“We believe the hacker has actually penetrated Trump’s Twitter account, but has met the criteria that have been developed in case law to go free as an ethical hacker,” the public prosecutor’s office said in a statement, the Guardian reported.
Gevers was open about what he had done and said his aim was to show “vulnerabilities in the Internet,” the BBC reported. On Oct. 22, Gevers shared screenshots, apparently from inside Trump’s account. He also tweeted some advice, seemingly directed at the U.S. president, encouraging the use of two-factor authentication, which makes it harder to hack a password.
Both the White House and Twitter have denied Gevers gained access to the account.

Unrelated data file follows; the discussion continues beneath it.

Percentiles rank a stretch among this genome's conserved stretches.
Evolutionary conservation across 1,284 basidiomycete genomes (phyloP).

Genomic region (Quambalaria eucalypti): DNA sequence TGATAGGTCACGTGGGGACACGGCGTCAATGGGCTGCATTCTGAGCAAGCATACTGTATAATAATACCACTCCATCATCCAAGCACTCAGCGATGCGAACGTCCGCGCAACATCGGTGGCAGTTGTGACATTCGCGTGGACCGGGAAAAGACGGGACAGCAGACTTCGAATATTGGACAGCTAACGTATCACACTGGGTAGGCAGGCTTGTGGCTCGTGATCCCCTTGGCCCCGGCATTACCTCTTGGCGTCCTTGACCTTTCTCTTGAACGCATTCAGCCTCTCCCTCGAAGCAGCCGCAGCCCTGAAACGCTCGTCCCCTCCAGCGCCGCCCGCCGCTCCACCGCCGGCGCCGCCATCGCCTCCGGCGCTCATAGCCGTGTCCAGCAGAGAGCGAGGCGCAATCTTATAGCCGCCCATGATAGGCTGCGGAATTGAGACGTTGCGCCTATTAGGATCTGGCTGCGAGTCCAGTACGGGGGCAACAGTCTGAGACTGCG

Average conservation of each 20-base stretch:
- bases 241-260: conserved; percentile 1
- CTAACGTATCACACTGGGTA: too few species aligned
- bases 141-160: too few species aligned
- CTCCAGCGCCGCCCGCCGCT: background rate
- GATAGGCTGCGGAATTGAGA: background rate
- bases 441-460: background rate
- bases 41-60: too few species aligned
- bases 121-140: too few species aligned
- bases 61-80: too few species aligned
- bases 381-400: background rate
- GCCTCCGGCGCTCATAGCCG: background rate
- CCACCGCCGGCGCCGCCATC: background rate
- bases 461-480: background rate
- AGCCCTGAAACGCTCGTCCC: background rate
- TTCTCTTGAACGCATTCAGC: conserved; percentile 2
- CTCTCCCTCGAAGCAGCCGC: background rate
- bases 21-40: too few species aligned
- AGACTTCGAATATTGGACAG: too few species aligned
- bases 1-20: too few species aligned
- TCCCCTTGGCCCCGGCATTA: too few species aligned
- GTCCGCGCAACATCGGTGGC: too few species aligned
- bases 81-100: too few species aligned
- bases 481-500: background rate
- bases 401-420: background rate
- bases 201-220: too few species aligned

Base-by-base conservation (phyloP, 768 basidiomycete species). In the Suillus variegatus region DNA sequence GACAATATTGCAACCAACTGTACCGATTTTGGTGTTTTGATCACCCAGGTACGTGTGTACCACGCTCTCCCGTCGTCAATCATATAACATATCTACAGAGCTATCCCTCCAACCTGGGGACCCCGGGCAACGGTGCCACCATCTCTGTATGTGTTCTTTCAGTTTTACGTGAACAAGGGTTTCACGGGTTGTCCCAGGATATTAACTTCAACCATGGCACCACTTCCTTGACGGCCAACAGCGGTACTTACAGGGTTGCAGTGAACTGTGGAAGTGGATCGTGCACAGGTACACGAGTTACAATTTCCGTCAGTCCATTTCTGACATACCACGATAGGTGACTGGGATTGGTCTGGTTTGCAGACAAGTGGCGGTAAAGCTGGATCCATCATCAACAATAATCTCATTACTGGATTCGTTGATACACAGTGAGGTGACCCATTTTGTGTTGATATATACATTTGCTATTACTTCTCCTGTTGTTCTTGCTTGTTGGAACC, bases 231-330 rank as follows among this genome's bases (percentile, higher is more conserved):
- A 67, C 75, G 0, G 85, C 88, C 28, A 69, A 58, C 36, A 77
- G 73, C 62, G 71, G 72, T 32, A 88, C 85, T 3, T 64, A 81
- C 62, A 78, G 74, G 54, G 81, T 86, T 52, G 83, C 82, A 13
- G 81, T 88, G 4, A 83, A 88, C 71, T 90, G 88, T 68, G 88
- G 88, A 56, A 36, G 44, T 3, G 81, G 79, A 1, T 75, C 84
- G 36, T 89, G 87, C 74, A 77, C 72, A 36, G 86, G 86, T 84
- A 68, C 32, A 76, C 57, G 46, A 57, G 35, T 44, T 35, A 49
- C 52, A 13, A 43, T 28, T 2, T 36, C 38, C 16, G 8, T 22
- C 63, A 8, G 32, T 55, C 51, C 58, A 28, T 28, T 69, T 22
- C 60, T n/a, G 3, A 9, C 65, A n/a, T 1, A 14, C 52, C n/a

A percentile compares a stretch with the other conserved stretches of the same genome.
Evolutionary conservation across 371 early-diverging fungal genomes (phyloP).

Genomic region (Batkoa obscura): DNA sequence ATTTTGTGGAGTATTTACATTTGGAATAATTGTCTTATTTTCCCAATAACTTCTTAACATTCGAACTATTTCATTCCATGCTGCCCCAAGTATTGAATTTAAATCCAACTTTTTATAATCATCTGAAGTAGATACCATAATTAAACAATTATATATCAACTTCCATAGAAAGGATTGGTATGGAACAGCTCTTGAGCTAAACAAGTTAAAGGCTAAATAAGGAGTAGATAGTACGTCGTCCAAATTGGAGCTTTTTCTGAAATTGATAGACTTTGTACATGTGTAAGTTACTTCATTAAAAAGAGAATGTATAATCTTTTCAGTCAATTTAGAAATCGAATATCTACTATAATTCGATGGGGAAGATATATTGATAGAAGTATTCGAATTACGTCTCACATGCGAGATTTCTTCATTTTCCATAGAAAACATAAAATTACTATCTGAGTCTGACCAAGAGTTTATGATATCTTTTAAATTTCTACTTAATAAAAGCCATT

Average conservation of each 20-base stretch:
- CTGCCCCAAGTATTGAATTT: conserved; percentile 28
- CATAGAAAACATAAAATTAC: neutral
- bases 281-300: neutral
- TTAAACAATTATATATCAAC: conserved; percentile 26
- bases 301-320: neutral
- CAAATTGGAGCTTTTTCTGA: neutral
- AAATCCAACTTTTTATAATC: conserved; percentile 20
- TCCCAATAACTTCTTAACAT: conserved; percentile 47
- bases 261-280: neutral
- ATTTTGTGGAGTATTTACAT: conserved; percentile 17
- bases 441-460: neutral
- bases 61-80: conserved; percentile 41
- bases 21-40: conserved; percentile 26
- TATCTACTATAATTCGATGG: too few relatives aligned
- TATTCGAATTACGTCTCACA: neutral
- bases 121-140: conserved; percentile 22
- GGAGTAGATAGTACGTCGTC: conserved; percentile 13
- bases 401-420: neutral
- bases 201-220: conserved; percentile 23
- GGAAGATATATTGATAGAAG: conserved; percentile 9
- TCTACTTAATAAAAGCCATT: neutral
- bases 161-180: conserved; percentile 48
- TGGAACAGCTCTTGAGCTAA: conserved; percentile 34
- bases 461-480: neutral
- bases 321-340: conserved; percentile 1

“This is absolutely not true but we don’t comment on security procedures around the President’s social media accounts,” deputy White House press secretary Judd Deere said in a statement in October.
Twitter said in a statement that it “had seen no evidence to corroborate this claim, including from the article published in the Netherlands today. We proactively implemented account security measures for a designated group of high-profile, election-related Twitter accounts in the United States, including federal branches of government.”
Gevers, a cybersecurity researcher, told Dutch prosecutors that he was checking for vulnerabilities in the accounts of U.S. candidates ahead of the November elections when he breached Trump’s account.
“He later stated to police that he had investigated the strength of the password because there were major interests involved if this Twitter account could be taken over so shortly before the presidential election,” the prosecutors said, according to the BBC.